I wanted to break years of silence to speak out about my journey after listening to BBC Radio 5 Live and also realising that MPs are debating about ending IVF and infertility funding on the NHS. I hope I can share on Walk In Our Shoes which I found on Twitter as I don't think I'm ready to go public on Facebook yet.
My wife and I went through infertility treatment. We had been trying to have children for several years and we were reluctant to approach our GP. We were vibrant twenty-five year olds, newly married and in good health. We didn’t want to waste our GP’s time with our silly idea that we should be pregnant immediately. But two years passed, as each month came and went with blood and tears, we gave in and shuffled into our surgery. The doctor was great, he listened to our worries, looked at the records we’d kept (as advised by the wonderful Fertility Friends), and agreed we might have a problem. He seemed capable of moving mountains as the weeks flew past with an endless battery of painful tests that left no room for dignity. Then two months later he told us that we were going to be referred for ICSI. I realised that I wasn’t swimming forwards, more around in decreasing circles.
Our PCT provided one cycle of treatment, in a clinic that was more like a posh spa than a science lab. The temptation to share a photo of a fireplace big enough to live in on Facebook was almost irresistible. My lovely wife became a hormonal monster as I sat by helpless, knowing I was the cause. Twenty eggs later and we were able to say we were the proud parents of 8 embryos. Three went into the freezer and two were returned to us. In the palatial surroundings of our clinic, we crossed our fingers and went home to wait. Sadly our cycle didn’t succeed and here is where our fairytale ends.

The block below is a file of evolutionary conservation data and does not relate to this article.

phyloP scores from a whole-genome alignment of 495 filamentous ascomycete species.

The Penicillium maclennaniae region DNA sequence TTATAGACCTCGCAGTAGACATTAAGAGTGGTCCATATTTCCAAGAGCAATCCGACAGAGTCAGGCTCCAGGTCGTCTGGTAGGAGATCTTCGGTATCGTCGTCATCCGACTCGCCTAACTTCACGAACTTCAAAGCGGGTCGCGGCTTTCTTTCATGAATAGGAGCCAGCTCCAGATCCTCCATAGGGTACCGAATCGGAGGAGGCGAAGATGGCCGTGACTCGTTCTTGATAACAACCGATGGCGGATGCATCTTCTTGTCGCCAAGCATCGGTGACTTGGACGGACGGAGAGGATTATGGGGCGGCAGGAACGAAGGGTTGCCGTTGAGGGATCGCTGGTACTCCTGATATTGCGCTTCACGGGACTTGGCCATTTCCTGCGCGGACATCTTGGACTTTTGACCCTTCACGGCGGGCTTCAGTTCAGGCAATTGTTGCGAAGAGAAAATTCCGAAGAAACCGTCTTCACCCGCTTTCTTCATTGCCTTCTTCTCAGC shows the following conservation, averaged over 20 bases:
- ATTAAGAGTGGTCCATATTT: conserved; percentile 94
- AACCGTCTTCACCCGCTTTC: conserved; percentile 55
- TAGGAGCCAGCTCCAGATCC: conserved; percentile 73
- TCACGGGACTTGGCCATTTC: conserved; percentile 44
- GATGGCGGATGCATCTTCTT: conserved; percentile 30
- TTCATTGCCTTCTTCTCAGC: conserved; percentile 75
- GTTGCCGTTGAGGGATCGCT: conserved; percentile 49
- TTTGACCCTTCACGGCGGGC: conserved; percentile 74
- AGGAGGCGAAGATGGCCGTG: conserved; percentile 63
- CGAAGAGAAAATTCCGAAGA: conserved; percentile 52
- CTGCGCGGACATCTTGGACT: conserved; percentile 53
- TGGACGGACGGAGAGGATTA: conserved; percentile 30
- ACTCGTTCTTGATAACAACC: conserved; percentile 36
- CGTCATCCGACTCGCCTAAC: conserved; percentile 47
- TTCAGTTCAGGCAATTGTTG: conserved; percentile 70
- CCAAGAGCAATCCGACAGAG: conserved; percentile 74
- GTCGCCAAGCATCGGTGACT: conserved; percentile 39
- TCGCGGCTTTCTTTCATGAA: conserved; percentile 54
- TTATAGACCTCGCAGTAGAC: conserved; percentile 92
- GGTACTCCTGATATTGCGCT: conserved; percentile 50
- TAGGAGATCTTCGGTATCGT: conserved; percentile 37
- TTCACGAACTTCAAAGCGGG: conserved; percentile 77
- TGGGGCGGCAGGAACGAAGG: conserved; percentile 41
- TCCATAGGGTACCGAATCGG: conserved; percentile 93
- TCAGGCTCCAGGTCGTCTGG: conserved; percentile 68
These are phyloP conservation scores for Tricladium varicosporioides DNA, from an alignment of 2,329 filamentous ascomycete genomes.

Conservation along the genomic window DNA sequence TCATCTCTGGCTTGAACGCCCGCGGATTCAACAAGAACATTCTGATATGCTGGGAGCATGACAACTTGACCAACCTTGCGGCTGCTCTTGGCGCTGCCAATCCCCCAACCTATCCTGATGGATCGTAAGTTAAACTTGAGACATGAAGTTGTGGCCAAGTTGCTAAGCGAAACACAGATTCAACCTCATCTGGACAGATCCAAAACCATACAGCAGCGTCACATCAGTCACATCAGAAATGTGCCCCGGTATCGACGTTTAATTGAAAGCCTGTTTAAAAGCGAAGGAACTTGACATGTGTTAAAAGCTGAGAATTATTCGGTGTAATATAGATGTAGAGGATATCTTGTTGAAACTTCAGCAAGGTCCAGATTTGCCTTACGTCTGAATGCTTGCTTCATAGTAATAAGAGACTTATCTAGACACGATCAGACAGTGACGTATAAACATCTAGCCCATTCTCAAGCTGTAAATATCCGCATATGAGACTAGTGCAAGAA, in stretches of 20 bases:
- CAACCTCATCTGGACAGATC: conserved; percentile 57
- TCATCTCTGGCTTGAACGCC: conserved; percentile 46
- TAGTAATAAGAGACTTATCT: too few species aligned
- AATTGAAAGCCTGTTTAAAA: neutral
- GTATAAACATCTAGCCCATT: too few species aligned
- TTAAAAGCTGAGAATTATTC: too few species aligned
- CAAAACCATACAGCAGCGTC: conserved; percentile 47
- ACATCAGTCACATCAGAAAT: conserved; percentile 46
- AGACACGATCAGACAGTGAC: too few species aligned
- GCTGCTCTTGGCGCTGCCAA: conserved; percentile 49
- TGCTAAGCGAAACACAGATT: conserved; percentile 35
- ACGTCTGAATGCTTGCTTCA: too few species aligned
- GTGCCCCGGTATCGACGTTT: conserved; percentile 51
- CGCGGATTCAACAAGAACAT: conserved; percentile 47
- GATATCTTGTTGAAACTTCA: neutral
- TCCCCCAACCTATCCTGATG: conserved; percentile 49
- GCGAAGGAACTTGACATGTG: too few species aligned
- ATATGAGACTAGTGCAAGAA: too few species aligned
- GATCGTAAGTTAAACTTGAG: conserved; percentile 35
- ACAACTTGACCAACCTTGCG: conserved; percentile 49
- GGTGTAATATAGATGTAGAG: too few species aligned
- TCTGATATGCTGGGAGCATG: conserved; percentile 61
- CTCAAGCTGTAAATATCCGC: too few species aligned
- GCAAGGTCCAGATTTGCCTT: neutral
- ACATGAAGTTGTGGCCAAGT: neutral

During the aftermath it became clear that my wife was unwell. Dismissing her symptoms because we thought it was caused by the treatment, we were surprised when we were called back to our surgery. To be truthful I think we hoped the pregnancy test and subsequent bleeding was a mistake. Maybe we were pregnant, after all what experience did we have? I haven’t ever written this before. My wife had cancer.
Without the NHS, without those investigations and IVF, I’d be telling you this from a very different place. Probably alone, wishing I knew what the hell was wrong with us. Our GP was certain that IVF saved my wife’s life as they’d probably been too late if they hadn’t been tracking her progress so closely at the fertility clinic. We still have our three embryos. We can’t bear to lose them but we cannot afford to use them either. My wife is on sick pay and we’re being struggling with rent and if we want to buy then I have to think about asking our parents for help. But how do I do that? Do I make them choose between grandchildren or a safe home for their daughter. And don't get me started on not being able to do either. I am a personal trainer, ex-army and a proper bloke but I can cry like a baby over this. And even though I’ve been over this with my GP, I still keep thinking why me? If I had smoked, worn tight pants and stuck my balls in hot water every night, taken hard drugs and drunk myself stupid, then I’d understand it but I haven’t. Now the NHS and MP’s want to punish us even more? There speaks the minds of cost savers and money grabbers, where is the humanity in this?